• Northern Shrimp Company Ltd., a state-of-the-art cooked and peeled shrimp processing facility in Jackson’s Arm Newfoundland, operated by a partnership that includes OCI and two other seafood processors.

• Katsheshuk Fisheries Ltd., a company that harvests and markets northern shrimp and Greenland halibut. In this venture, OCI has partnered with two other Newfoundland seafood processors as well as the Innu of Labrador.

• South Coast Aquaculture Ltd., a company that operates several mussel aquaculture sites in Fortune Bay, Newfoundland.

• Partners with Coastal Labrador Fisheries Ltd., a snow crab processing facility in St. Lewis, Labrador.

OCI is linked to the Penney Group, a diversified business consortium established in the early 1970s. Initially focused on the construction industry, the Penney Group expanded into automotive sales, real estate development, energy services, marine transportation and seafood processing, a segment that includes OCI.

“Since our founding, we have done something almost every year to grow the company,” says Sullivan.

One of the most significant developments to spur company growth took place in March 2004, when OCI purchased the assets of Polar Foods International, the largest food processing company in Prince Edward Island and the province’s main lobster producer. Polar Foods’ assets included seven lobster-processing plants. This gave the company access to the prolific and valuable lobster catches in the waters of the Gulf of St. Lawrence.

At current, OCI is in the midst of their most exciting undertaking to date. The company is in the process of acquiring the Newfoundland assets of Fisheries Products International. This further highlights the progress OCI has made in the years since 2000 when the new umbrella company was formed.

As part of acquiring the FPI processing facilities, the company pledged to invest $8 million in modernization of the Newfoundland plants. In Prince Edward Island the company has spent more than $10 million in similar expenditures, including the installation of Hyperfresh hyperbaric technology.

Ocean Choice now ranks as the largest and most varied seafood processor in Atlantic Canada and a prominent global player in the seafood industry.

“We now deal with more than 20 companies in Europe, Asia and North America, “says Sullivan. “ We are a sales and marketing company, as well as a product manufacturer. Currently we are dealing with some of the largest retailers in Europe; and some of the biggest distributors in North America.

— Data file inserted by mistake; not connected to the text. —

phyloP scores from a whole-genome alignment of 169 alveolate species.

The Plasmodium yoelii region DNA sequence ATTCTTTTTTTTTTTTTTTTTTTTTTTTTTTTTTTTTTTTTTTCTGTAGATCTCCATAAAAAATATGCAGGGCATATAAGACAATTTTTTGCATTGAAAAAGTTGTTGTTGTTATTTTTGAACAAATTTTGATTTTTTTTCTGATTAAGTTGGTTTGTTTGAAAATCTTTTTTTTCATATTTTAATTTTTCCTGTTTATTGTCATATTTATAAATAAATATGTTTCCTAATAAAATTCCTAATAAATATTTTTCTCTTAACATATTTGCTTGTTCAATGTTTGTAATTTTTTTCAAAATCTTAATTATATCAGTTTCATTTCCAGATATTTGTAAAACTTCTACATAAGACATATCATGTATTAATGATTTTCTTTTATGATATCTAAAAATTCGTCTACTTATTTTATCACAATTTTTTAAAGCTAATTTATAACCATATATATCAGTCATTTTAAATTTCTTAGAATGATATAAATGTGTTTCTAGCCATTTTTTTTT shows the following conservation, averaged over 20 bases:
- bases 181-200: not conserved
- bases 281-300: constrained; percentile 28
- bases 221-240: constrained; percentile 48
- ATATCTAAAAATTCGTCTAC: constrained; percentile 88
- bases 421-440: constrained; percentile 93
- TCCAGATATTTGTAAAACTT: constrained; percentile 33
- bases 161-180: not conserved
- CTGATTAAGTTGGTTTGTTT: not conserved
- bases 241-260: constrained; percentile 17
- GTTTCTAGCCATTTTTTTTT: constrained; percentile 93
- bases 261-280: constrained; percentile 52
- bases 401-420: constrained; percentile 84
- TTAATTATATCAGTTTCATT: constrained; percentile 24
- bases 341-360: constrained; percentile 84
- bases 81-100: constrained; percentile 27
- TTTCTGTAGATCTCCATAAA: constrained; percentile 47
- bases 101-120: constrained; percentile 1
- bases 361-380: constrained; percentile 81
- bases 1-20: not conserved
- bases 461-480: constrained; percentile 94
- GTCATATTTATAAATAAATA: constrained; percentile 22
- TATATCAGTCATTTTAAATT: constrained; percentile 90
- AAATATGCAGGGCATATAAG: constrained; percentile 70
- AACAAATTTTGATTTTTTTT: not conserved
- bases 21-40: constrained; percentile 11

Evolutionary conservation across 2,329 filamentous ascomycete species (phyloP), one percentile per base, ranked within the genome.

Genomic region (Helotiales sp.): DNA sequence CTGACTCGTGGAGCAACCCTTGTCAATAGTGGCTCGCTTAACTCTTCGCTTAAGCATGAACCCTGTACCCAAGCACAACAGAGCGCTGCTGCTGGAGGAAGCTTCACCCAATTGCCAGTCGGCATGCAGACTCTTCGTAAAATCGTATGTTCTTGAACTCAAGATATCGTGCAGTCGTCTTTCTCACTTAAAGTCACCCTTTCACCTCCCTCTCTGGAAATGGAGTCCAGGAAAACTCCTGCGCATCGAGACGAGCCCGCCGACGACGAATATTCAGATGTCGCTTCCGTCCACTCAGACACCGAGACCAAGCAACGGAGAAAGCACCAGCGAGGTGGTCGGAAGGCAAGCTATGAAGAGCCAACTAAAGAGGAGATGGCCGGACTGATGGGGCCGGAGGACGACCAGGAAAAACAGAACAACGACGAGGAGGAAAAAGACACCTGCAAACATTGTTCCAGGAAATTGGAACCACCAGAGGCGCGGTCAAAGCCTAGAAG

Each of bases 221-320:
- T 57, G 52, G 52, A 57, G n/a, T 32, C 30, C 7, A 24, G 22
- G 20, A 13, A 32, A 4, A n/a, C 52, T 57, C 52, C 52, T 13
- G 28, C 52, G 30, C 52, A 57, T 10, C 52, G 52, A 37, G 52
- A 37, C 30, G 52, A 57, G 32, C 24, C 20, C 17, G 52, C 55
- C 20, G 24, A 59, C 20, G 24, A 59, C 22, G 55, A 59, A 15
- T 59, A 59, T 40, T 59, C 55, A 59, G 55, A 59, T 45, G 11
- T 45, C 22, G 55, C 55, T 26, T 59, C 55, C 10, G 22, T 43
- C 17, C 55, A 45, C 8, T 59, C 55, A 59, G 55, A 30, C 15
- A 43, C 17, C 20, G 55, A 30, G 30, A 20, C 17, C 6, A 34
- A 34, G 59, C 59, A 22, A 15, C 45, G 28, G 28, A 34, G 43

Market and Workforce Challenge

“It’s a harder sell nowadays,” comments OCI (PEI) Marketing Director Dana Drummond. “Eighty percent of our product is paid for on the American dollar. Four years ago there was a 40 percent difference in the dollar. Now it’s about four cents and buyers fight on any price increase.”

Despite this, there are two words you hear a lot around Ocean Choice plants in Newfoundland, Prince Edward Island and Nova Scotia these days – productivity and quality. “Given all the other variables, especially in the value of the U.S. dollar and the uncertainty of a good supply of workers, we know that superior technology is at least a partial answer to productivity,” says Sullivan. “The other absolute certainty is that the keys to success in a global market are consistent quality and reliability. If you can’t assure your customers that the quality will always be there – then you won’t last long in the marketplace. So that’s what we aim for, always – quality and reliability in everything we process.”

The formula seems to be working. Ocean Choice is on the move, making waves as it gets closer to its goal of establishing the company as a leader in the processing of fresh caught seafood from the cold, clear waters of the North Atlantic.

As OCI heads into the future, its largest emerging challenge is finding enough employees to work in its facilities. OCI originally recruited workers from the Atlantic provinces but, in recent years, it has been falling short of its employment targets.

“Young people aren’t attracted to the seafood industry,” observes Sullivan. “Many of them have gone to the oilfields in the Canadian west, where there’s a boom time mentality, and paychecks to match.”

This year the company brought in 14 workers from Russia; signed on nearly 50 workers from New Brunswick and ran its own daily bus service bringing workers from Charlottetown (80 kilometers away) to complement its supply of local workers and those from the Atlantic Provinces.

“If you look at eastern Canada in general, the demographics are changing, and that has made workforce a big issue for us,” explains Sullivan. “We use to have a lot of workers available, but that has been changing over the past several years, and it’s only going to get more difficult over time. As a result, we’ve had to make some changes.”

OCI is addressing the issue by looking beyond its region and recruiting employees internationally. “We’re trying to get people from other countries to move to our locations,” says Sullivan. Additionally, we are implementing technology to more efficiently produce.

In the spring of 2006, OCI successfully recruited about 40 workers from Russia to work at its Souris plant on Prince Edward Island. OCI paid for the workers’ flight from Moscow to Canada and arranged housing for them in the Souris area. The company received no government assistance in bringing the workers across the Atlantic. The workers went through an orientation session and were almost immediately ready to cover the company processing lines.

International workers underscore OCI’s global nature, and the world can be the company’s oyster, to paraphrase Shakespeare. When the Sullivan brothers established OCI, their goal was to make their company a leader in the fishing industry. They’re achieving this goal through strategic acquisitions and partnerships, which has enabled OCI to deliver the highest quality and best value to its customers.